The ivory trade is slaughtering elephants by the hundreds in horrific massacres that rip apart herds and leave orphaned calves to starve. But despite an official policy against selling products from endangered animals, Google still traffics ivory — taking money from ivory sellers to promote their products. Google offers thousands of ivory items on its shopping sites around the world. Its lax enforcement of its own policies allows unscrupulous sellers to find easy markets for illegal ivory. Google needs to stop this horrific practice today.
Elephants are some of the most intelligent and social animals on the planet. They develop lifelong friendships, spend years raising their young, mourn their dead and weep at rejection. They’re also at enormous risk: the population of African forest elephants has plummeted 62% in the past decade. We must stop the ivory trade if we wish to save this species.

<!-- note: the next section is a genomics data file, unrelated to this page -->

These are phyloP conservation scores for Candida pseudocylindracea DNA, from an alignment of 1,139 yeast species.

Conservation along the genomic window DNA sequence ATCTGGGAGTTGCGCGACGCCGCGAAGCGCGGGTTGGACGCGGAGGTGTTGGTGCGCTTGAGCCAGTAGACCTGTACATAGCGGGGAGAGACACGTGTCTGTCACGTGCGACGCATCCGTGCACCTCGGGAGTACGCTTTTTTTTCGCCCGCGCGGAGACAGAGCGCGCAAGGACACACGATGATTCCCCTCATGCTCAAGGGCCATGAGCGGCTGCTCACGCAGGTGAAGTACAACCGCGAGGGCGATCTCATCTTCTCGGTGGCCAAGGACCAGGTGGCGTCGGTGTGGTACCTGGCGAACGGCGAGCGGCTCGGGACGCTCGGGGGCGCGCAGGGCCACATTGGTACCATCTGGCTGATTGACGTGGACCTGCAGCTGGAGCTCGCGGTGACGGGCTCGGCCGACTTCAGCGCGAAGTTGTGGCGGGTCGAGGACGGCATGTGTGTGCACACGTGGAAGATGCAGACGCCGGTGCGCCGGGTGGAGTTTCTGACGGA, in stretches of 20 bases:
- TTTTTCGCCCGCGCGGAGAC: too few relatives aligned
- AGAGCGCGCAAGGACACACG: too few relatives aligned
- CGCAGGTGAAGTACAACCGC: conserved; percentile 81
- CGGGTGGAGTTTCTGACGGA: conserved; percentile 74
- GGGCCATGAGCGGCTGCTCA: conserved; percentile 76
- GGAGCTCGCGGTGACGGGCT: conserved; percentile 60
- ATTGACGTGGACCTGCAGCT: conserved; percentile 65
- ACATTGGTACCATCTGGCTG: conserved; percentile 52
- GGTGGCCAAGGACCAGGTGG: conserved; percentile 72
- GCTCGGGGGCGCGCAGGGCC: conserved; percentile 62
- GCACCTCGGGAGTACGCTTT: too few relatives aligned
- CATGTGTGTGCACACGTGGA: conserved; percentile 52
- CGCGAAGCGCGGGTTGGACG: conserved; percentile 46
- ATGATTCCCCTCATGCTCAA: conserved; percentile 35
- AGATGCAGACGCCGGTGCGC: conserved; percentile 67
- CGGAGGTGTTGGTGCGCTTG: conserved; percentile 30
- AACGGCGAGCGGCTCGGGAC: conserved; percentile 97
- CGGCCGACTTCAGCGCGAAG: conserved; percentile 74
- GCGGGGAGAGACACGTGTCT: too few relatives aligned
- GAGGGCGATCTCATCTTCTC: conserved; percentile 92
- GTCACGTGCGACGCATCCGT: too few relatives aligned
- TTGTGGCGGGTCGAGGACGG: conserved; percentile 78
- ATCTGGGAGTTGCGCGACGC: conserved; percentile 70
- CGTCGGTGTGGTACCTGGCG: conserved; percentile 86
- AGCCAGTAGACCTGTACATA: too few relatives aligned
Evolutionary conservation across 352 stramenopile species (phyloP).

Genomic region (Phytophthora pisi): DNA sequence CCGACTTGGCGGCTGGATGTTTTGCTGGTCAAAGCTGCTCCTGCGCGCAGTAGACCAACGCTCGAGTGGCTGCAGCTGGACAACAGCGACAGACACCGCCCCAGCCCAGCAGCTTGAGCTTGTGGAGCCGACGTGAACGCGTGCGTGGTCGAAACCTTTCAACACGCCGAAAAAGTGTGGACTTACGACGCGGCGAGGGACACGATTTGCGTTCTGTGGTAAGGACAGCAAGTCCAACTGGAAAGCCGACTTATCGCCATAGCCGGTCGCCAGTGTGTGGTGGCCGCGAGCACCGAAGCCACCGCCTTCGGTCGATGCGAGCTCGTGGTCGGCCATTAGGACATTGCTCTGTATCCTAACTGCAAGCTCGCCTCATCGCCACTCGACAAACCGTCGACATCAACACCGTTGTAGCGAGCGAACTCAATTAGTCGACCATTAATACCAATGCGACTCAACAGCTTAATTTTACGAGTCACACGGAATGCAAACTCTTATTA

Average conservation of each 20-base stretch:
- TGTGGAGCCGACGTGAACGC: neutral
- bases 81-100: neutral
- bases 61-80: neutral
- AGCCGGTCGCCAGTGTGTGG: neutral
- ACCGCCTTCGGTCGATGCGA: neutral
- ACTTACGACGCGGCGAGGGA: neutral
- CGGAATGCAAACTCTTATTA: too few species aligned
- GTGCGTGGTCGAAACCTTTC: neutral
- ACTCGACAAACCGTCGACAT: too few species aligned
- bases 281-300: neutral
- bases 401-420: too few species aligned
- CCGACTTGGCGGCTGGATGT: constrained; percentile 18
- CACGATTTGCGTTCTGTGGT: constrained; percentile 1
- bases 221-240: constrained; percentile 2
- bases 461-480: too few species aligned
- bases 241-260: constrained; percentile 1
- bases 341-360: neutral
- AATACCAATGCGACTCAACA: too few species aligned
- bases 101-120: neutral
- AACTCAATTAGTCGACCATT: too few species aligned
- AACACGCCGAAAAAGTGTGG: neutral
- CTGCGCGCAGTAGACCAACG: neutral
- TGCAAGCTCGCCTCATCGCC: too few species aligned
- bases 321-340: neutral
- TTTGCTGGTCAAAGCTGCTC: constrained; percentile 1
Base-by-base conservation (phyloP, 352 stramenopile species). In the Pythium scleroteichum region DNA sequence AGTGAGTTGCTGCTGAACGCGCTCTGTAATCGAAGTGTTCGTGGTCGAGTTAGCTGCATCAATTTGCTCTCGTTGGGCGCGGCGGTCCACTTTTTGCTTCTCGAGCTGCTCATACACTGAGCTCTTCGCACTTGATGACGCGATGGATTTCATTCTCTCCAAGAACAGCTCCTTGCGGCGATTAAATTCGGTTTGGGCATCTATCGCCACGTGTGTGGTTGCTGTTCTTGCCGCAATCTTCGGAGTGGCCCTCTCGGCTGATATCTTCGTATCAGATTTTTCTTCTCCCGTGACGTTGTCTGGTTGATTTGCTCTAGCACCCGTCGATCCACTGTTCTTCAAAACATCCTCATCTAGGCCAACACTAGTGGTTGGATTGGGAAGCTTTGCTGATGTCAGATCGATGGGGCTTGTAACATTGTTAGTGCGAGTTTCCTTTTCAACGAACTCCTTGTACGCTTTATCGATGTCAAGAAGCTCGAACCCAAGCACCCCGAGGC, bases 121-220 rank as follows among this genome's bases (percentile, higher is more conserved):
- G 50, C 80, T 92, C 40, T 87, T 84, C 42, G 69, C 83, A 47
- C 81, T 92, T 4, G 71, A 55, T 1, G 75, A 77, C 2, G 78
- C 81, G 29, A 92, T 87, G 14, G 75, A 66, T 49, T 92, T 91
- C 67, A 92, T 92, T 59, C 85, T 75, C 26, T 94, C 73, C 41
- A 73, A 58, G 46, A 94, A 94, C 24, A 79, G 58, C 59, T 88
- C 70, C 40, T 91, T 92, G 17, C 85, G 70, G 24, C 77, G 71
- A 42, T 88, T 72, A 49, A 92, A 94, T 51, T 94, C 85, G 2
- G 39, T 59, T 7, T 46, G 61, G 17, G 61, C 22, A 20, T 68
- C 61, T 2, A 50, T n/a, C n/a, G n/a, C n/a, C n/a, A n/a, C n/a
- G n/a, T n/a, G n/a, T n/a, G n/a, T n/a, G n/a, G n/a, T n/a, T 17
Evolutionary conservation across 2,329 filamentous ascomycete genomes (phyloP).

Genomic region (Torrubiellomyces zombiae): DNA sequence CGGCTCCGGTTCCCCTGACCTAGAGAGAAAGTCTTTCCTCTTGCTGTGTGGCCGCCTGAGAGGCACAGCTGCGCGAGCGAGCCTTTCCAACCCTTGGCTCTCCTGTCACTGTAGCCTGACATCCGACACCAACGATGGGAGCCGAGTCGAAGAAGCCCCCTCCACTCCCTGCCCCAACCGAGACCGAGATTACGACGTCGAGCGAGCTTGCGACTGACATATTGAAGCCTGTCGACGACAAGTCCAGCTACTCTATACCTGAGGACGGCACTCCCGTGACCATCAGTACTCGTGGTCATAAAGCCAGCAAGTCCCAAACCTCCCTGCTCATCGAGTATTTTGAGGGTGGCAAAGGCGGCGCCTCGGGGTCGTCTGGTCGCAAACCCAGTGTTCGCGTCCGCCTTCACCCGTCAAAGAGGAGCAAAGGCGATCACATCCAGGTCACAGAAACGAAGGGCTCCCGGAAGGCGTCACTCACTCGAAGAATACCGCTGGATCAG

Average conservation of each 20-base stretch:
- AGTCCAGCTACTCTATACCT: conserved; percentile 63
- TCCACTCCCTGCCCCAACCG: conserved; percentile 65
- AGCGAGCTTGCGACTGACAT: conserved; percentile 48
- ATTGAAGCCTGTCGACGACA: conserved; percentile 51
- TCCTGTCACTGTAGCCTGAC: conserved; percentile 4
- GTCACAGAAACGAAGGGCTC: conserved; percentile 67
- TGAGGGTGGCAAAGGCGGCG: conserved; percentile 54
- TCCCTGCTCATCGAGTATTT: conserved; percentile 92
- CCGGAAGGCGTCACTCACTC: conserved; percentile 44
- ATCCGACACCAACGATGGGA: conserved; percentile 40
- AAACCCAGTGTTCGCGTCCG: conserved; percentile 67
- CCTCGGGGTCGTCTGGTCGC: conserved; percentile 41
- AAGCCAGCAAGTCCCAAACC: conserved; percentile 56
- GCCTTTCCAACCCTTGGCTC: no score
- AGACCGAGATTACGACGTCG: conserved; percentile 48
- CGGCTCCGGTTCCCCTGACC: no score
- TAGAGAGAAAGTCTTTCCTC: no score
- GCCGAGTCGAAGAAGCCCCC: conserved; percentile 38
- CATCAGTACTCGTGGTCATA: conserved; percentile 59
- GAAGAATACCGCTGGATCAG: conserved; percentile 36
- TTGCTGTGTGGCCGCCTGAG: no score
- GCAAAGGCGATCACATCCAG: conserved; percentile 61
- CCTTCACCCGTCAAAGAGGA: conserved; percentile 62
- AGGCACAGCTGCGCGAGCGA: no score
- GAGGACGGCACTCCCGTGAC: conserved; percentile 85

Studies show that a robust legal trade swells overall demand for ivory, resulting in poaching, more deaths, and increased risk of extinction. Google claims that it “takes down ads as soon as they are detected”, but the ivory trade has been a chronic issue on the website. The same ads appear day after day after day. Google is simply not taking its own role in the ivory trade seriously.
Google is only paying lip service to the idea of stamping it out, because Google doesn’t want the world to know that it has blood on its hands. If we, as its customers, can raise enough of an outcry, Google will dedicate itself to eradicating the ivory trade on its own site.
After years of declining elephant populations, the global ban on new ivory in 1989 caused elephant populations to surge back. But the short reprieve has ended, and in many countries elephant populations are once more dropping drastically. We need to end trade in all ivory, including older products, in order to ensure elephants remain here for our grandchildren.
Thanks for all you do,
Claiborne and the team at SumOfUs.org
CCTV: Kenya urges world to impose moratorium on ivory trading to save wildlife 6 September, 2013
The Guardian: Google shopping adverts fuel ivory trade, conservation group warns 5 March, 2013